A recent warning about a chemical stripper often used to refinish bathtubs raises a red flag about using chemical products improperly.
Earlier this week, the Centers for Disease Control and Prevention issued an alert about the dangers of using paint strippers containing methylene chloride in tub refinishing. The risk is to the person doing the work, not to anyone using the tub later.
The products were linked to 13 deaths from 2000 to 2011 of people who used them to remove old finishes from bathtubs without adequately protecting themselves from the vapors, which can cause people to pass out and interfere with their breathing.
One of the victims was an Ohioan, reportedly from the Toledo area.
One problem is that people sometimes use the products without heeding the label warnings, said Dr. Kenneth D. Rosenman, chief of Michigan State University’s Division of Occupational and Environmental Medicine and an author of the alert. What’s more, the products are often used for purposes they’re not intended or labeled for, he said.
All 13 incidents happened in unventilated residential bathrooms, the report said. The victims either weren’t wearing protective equipment, including a respirator, or their equipment was inadequate.
Bathtub refinisher Wayne Crawford said he’s encountered that kind of carelessness many times, often by cut-rate contractors who take shortcuts to lower costs.
Crawford, who owns WAC Resurfacing in Firestone Park, said he uses strippers containing methylene chloride sparingly and only occasionally.
“It is nasty, nasty stuff,” he said.
Usually he scrapes off old tub finishes by hand rather than using a faster chemical stripper, he said. When he does have to use one, he makes sure to ventilate the area properly and uses eye and skin protection as well as a fresh air transfer unit, a more sophisticated version of a respirator that uses a compressor to draw fresh outdoor air to his lungs.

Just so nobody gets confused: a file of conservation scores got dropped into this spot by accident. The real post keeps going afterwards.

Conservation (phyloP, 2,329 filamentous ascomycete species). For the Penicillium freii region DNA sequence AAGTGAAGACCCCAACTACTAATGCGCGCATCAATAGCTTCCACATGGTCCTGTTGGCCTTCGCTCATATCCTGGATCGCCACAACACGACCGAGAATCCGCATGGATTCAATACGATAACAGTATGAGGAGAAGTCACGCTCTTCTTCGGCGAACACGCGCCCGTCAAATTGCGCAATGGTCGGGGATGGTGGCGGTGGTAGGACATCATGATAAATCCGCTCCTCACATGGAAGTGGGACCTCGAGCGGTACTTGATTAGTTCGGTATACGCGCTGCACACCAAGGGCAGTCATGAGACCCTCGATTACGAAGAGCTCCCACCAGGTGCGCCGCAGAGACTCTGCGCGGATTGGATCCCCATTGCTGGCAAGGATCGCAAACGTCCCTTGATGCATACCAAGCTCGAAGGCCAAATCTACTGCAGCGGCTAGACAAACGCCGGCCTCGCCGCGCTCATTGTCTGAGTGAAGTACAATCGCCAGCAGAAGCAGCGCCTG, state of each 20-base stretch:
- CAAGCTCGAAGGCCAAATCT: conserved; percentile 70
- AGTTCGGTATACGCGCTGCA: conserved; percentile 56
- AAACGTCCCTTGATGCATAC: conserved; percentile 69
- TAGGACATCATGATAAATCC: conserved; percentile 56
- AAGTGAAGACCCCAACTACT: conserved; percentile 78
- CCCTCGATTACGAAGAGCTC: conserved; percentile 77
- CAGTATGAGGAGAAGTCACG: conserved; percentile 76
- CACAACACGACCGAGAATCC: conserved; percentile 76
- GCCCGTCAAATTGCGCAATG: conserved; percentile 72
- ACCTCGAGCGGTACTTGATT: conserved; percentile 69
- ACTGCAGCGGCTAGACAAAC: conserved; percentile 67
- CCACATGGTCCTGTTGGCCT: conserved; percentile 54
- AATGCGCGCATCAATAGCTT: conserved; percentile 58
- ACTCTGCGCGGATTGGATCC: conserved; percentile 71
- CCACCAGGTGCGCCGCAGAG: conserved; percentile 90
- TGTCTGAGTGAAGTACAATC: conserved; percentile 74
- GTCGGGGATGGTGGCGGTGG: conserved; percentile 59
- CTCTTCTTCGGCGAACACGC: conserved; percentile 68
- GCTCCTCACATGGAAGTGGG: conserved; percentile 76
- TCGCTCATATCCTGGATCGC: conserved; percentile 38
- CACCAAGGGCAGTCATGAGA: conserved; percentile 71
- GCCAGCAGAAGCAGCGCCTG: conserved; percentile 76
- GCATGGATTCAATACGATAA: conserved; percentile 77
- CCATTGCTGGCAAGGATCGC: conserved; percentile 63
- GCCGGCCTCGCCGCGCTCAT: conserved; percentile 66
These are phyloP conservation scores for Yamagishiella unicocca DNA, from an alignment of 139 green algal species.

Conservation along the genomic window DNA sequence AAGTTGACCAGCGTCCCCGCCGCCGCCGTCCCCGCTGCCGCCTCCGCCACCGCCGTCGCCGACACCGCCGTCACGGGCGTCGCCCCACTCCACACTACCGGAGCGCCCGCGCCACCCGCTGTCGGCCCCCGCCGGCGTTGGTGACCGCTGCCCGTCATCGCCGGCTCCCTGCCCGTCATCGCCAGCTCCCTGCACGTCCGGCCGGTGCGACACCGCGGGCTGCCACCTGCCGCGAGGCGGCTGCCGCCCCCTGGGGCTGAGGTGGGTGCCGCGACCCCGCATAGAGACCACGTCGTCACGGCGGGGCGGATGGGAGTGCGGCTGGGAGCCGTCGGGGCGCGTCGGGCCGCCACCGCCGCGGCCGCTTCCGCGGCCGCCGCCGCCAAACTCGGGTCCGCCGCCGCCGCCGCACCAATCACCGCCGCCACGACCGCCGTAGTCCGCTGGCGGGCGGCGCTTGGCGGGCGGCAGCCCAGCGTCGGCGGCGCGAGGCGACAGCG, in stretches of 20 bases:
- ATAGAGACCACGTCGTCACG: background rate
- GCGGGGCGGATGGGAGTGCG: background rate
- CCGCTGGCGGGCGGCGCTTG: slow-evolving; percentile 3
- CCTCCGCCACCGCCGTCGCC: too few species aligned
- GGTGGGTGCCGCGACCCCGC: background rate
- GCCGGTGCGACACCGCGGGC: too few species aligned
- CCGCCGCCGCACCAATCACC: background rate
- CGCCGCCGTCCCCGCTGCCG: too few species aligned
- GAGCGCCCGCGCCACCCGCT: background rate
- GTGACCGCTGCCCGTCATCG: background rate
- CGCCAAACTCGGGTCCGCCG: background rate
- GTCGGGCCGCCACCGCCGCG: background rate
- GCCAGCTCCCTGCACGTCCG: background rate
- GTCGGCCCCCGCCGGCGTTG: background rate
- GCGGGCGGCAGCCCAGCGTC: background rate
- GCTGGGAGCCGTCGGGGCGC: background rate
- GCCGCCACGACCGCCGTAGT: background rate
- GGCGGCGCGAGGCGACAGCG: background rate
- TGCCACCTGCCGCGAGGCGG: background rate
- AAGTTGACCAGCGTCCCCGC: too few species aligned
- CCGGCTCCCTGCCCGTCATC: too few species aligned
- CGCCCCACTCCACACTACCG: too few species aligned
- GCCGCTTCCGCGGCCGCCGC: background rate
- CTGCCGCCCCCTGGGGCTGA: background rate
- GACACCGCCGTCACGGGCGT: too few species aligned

Six of the stripping products used by the 13 people who died were marketed for removing aircraft coatings. The rest were for use on wood, metal, glass or masonry.
Some of the products are commonly found in hardware stores. In fact, Rosenman said he walked into a hardware store last weekend and saw the product that killed one of the victims, a do-it-yourselfer from Michigan.
Rosenman said he thinks methylene chloride strippers shouldn’t be used in bathrooms. He also noted that none of the strippers involved was labeled for use on bathtubs, which he believes raises a case for better regulation.
He said he worries about people misusing them. Do-it-yourselfers in particular often ignore the small print on labels, he said, and they can be lulled into a false sense of security.
“The consumer thinks, ‘Oh, well, it can’t be that bad. They’re selling it right there on the shelf,’ ” he said.
The chemical does not pose a lasting danger, Rosenman said. It dissipates in the air and doesn’t leave behind any harmful residue.
However, he noted the chemical could endanger a homeowner coming to the aid of a worker who was overcome while refinishing a tub.
The products have long been recognized as potentially fatal to furniture strippers and factory workers, but their danger to bathtub refinishers hadn’t been reported previously, the CDC alert said.
Furniture refinisher John Wilkie of Revere Refinishing in Norton said he uses products containing methylene chloride only in conjunction with a “huge ventilation system,” and even then he goes outside every 15 minutes to breathe fresh air. He’s well aware of the proper use of the products he uses, he said, and he passes along the proper precautions to his customers who want to do refinishing work themselves.
But the typical consumer doesn’t have that information, he said. When that consumer shops for a chemical stripper at a hardware store or home center, “there’s no pamphlets on this,” he said.
Mary Beth Breckenridge can be reached at 330-996-3756 or firstname.lastname@example.org. You can also become a fan on Facebook, follow her on Twitter @MBBreckenridge and read her blog at marybeth.ohio.com.